Saturday, November 2

Person Centered Health Care

Person at the Center

While the concept of “patient-centered health care” has been emerging over the past decade, there is vast distance between that concept and a truly “person-centric” vision that embraces the value of the individual inside and outside the health care system for improving both health and health care. Within health care settings, the person is often a recipient of health care services rather than an active partner with the health care provider and care team. This dynamic limits the opportunities for people to manage their own health and to share in care management when interacting with their health care providers. Changing the paradigm to a person-centered vision is vital to improving health and health care outcomes. 

Proposed Vision

The Office of the National Coordinator for Health Information Technology (ONC) is offering a proposed vision of how health IT can support a paradigm shift over the next few years to facilitate effective health management by individuals, their caregivers, and their health care teams. By 2020, ONC envisions that: 
The power of each individual is unleashed to be active
in managing their health and partnering in their health care,
enabled by information and technology.

Core Values

The proposed vision is underpinned by several core values centered on the person:
  • Individual self-determination and the public good are both optimized.
  • People can decide whether and how much to participate in managing their health and health care.
  • People can access wellness and health care services enabled by technology that reflects their individual needs, values, and choices.
  • Health care is a partnership between the patient, their caregivers, the care team, and supporting services.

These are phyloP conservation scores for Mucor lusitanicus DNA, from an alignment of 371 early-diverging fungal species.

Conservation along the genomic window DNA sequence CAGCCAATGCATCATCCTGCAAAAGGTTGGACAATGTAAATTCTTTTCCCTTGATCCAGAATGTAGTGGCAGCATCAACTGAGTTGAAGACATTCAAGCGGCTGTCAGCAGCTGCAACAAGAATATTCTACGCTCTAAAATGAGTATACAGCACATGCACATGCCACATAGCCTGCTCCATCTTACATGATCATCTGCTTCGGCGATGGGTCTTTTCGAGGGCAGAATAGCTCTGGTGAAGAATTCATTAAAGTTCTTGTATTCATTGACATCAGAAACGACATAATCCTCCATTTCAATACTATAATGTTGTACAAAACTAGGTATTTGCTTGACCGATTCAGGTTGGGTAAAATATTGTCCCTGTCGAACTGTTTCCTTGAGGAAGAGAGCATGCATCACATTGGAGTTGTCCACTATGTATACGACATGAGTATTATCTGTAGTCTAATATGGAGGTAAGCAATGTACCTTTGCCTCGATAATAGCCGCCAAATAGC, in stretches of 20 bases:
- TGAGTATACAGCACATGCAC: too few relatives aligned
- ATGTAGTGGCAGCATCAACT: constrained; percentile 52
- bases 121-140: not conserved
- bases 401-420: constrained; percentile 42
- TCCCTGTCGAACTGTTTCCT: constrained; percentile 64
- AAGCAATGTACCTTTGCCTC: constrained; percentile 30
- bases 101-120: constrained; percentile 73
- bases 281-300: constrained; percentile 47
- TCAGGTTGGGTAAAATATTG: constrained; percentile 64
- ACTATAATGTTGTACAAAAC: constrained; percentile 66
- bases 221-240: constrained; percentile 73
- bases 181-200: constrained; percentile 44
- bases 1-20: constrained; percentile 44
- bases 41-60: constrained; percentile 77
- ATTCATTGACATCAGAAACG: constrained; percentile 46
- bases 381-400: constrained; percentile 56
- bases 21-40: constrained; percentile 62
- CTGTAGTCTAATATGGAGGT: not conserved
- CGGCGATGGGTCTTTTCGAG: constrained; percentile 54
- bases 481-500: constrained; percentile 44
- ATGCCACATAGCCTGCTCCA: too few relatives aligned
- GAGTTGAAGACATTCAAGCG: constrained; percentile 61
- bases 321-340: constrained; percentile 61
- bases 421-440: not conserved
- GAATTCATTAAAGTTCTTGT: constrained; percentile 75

• Information is shared, as appropriate, between the individual and all their care partners to enable informed, participatory decision-making as desired by the individual.
  • Everyone who holds information about an individual exercises responsible information stewardship.
  • Easily used and useful, trusted tools are available to support the person’s decision-making.


Three overarching goals result from the proposed vision:
Goal 1:  Increased self-management and prevention
Goal 2:  Seamless interaction with the health care system
Goal 3:  Shared management of health care

By 2020, technology will support the goals in the following ways:
Goal 1:  Increased self-management and prevention
  • Empower and enable individuals to make healthier choices and to manage any health conditions.
  • Make prevention part of day-to-day life.
  • Motivate policymakers, employers, and other stakeholders to establish guidelines and environments that promote and support healthy behavior and self-management of conditions.
Goal 2:  Seamless interaction with the health care system
  • Enable smooth, easy interactions and seamless transitions as the individual moves between wellness and self-management activities, and participating in the health care system.
  • Soften or erase the boundaries between what occurs inside and outside of the health care system by promoting increased information flow and empowering people to perform on their own some of the activities that now occur only in formal health care settings.
  • Allow “light touches” with the health care system when needed.
Goal 3:  Shared management of health care
  • Support more partnering of the person with his or her care team within the health care system through shared decision-making.
  • Support and integrate caregivers appropriately into the care team.
  • Encourage providers to value patients and their data, viewing them more holistically and longitudinally. 

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